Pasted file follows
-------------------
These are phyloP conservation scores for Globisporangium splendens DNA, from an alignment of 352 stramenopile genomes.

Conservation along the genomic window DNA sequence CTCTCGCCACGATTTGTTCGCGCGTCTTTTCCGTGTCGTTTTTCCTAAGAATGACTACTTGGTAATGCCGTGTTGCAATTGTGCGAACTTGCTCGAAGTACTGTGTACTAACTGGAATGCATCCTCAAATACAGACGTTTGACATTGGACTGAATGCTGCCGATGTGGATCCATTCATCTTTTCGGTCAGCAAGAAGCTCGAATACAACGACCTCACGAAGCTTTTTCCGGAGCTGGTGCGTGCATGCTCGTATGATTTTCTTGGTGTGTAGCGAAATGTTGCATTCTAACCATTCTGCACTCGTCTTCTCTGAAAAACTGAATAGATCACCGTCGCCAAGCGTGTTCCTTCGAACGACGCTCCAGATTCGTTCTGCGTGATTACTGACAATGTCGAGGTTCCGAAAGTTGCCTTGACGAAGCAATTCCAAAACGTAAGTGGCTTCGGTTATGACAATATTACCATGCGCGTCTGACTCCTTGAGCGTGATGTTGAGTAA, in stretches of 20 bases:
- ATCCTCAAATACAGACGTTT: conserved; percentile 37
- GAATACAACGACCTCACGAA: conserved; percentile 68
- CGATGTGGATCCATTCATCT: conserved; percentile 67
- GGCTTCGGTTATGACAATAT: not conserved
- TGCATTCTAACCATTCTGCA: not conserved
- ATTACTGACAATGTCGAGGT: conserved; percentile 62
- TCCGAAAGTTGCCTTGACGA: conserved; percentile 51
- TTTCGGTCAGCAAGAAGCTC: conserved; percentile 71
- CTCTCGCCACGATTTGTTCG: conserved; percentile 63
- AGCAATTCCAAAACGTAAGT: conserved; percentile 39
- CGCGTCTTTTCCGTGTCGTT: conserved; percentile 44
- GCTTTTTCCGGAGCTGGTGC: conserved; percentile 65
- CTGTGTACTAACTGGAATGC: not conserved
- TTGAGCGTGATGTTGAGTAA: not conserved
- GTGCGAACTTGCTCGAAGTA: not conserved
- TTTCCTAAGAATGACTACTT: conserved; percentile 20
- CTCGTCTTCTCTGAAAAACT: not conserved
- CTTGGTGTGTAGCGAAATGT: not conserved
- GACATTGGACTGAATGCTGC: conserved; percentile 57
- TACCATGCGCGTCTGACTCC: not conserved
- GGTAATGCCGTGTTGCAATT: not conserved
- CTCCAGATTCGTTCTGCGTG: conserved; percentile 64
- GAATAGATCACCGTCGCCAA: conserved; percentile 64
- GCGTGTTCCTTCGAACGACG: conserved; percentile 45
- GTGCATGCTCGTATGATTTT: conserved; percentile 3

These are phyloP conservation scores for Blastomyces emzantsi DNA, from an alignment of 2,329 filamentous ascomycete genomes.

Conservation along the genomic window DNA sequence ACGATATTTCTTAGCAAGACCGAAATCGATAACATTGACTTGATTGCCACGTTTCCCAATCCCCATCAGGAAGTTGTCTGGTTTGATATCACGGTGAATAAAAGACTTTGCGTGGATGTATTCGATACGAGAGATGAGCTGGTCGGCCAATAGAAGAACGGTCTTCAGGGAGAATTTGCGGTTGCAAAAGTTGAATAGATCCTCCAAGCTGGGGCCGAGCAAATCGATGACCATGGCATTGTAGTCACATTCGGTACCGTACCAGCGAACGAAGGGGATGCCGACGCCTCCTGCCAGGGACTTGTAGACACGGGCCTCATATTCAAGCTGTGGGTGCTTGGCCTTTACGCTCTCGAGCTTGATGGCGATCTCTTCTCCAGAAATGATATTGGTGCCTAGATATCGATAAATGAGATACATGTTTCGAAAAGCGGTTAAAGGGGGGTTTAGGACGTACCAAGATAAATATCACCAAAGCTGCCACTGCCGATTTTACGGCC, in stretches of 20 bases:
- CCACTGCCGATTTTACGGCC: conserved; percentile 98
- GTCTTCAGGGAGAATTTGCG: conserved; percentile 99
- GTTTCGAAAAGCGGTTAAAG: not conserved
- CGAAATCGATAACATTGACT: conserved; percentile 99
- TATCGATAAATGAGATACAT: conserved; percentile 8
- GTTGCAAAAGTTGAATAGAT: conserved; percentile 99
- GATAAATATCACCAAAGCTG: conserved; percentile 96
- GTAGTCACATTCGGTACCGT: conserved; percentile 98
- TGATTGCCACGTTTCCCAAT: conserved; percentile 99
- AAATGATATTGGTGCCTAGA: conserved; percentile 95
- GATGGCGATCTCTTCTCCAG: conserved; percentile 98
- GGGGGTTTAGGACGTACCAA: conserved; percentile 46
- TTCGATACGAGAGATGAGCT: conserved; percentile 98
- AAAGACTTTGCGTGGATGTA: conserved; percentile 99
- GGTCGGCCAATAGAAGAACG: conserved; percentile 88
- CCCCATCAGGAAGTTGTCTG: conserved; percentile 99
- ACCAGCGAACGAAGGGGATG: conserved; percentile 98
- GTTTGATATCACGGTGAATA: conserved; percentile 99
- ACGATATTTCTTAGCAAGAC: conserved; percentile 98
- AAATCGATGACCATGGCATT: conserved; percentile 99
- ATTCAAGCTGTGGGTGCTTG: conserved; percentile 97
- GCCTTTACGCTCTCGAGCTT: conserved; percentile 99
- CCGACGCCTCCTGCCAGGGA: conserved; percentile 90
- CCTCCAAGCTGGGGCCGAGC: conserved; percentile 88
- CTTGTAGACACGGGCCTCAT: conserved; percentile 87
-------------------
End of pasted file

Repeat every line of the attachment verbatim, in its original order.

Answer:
These are phyloP conservation scores for Globisporangium splendens DNA, from an alignment of 352 stramenopile genomes.

Conservation along the genomic window DNA sequence CTCTCGCCACGATTTGTTCGCGCGTCTTTTCCGTGTCGTTTTTCCTAAGAATGACTACTTGGTAATGCCGTGTTGCAATTGTGCGAACTTGCTCGAAGTACTGTGTACTAACTGGAATGCATCCTCAAATACAGACGTTTGACATTGGACTGAATGCTGCCGATGTGGATCCATTCATCTTTTCGGTCAGCAAGAAGCTCGAATACAACGACCTCACGAAGCTTTTTCCGGAGCTGGTGCGTGCATGCTCGTATGATTTTCTTGGTGTGTAGCGAAATGTTGCATTCTAACCATTCTGCACTCGTCTTCTCTGAAAAACTGAATAGATCACCGTCGCCAAGCGTGTTCCTTCGAACGACGCTCCAGATTCGTTCTGCGTGATTACTGACAATGTCGAGGTTCCGAAAGTTGCCTTGACGAAGCAATTCCAAAACGTAAGTGGCTTCGGTTATGACAATATTACCATGCGCGTCTGACTCCTTGAGCGTGATGTTGAGTAA, in stretches of 20 bases:
- ATCCTCAAATACAGACGTTT: conserved; percentile 37
- GAATACAACGACCTCACGAA: conserved; percentile 68
- CGATGTGGATCCATTCATCT: conserved; percentile 67
- GGCTTCGGTTATGACAATAT: not conserved
- TGCATTCTAACCATTCTGCA: not conserved
- ATTACTGACAATGTCGAGGT: conserved; percentile 62
- TCCGAAAGTTGCCTTGACGA: conserved; percentile 51
- TTTCGGTCAGCAAGAAGCTC: conserved; percentile 71
- CTCTCGCCACGATTTGTTCG: conserved; percentile 63
- AGCAATTCCAAAACGTAAGT: conserved; percentile 39
- CGCGTCTTTTCCGTGTCGTT: conserved; percentile 44
- GCTTTTTCCGGAGCTGGTGC: conserved; percentile 65
- CTGTGTACTAACTGGAATGC: not conserved
- TTGAGCGTGATGTTGAGTAA: not conserved
- GTGCGAACTTGCTCGAAGTA: not conserved
- TTTCCTAAGAATGACTACTT: conserved; percentile 20
- CTCGTCTTCTCTGAAAAACT: not conserved
- CTTGGTGTGTAGCGAAATGT: not conserved
- GACATTGGACTGAATGCTGC: conserved; percentile 57
- TACCATGCGCGTCTGACTCC: not conserved
- GGTAATGCCGTGTTGCAATT: not conserved
- CTCCAGATTCGTTCTGCGTG: conserved; percentile 64
- GAATAGATCACCGTCGCCAA: conserved; percentile 64
- GCGTGTTCCTTCGAACGACG: conserved; percentile 45
- GTGCATGCTCGTATGATTTT: conserved; percentile 3

These are phyloP conservation scores for Blastomyces emzantsi DNA, from an alignment of 2,329 filamentous ascomycete genomes.

Conservation along the genomic window DNA sequence ACGATATTTCTTAGCAAGACCGAAATCGATAACATTGACTTGATTGCCACGTTTCCCAATCCCCATCAGGAAGTTGTCTGGTTTGATATCACGGTGAATAAAAGACTTTGCGTGGATGTATTCGATACGAGAGATGAGCTGGTCGGCCAATAGAAGAACGGTCTTCAGGGAGAATTTGCGGTTGCAAAAGTTGAATAGATCCTCCAAGCTGGGGCCGAGCAAATCGATGACCATGGCATTGTAGTCACATTCGGTACCGTACCAGCGAACGAAGGGGATGCCGACGCCTCCTGCCAGGGACTTGTAGACACGGGCCTCATATTCAAGCTGTGGGTGCTTGGCCTTTACGCTCTCGAGCTTGATGGCGATCTCTTCTCCAGAAATGATATTGGTGCCTAGATATCGATAAATGAGATACATGTTTCGAAAAGCGGTTAAAGGGGGGTTTAGGACGTACCAAGATAAATATCACCAAAGCTGCCACTGCCGATTTTACGGCC, in stretches of 20 bases:
- CCACTGCCGATTTTACGGCC: conserved; percentile 98
- GTCTTCAGGGAGAATTTGCG: conserved; percentile 99
- GTTTCGAAAAGCGGTTAAAG: not conserved
- CGAAATCGATAACATTGACT: conserved; percentile 99
- TATCGATAAATGAGATACAT: conserved; percentile 8
- GTTGCAAAAGTTGAATAGAT: conserved; percentile 99
- GATAAATATCACCAAAGCTG: conserved; percentile 96
- GTAGTCACATTCGGTACCGT: conserved; percentile 98
- TGATTGCCACGTTTCCCAAT: conserved; percentile 99
- AAATGATATTGGTGCCTAGA: conserved; percentile 95
- GATGGCGATCTCTTCTCCAG: conserved; percentile 98
- GGGGGTTTAGGACGTACCAA: conserved; percentile 46
- TTCGATACGAGAGATGAGCT: conserved; percentile 98
- AAAGACTTTGCGTGGATGTA: conserved; percentile 99
- GGTCGGCCAATAGAAGAACG: conserved; percentile 88
- CCCCATCAGGAAGTTGTCTG: conserved; percentile 99
- ACCAGCGAACGAAGGGGATG: conserved; percentile 98
- GTTTGATATCACGGTGAATA: conserved; percentile 99
- ACGATATTTCTTAGCAAGAC: conserved; percentile 98
- AAATCGATGACCATGGCATT: conserved; percentile 99
- ATTCAAGCTGTGGGTGCTTG: conserved; percentile 97
- GCCTTTACGCTCTCGAGCTT: conserved; percentile 99
- CCGACGCCTCCTGCCAGGGA: conserved; percentile 90
- CCTCCAAGCTGGGGCCGAGC: conserved; percentile 88
- CTTGTAGACACGGGCCTCAT: conserved; percentile 87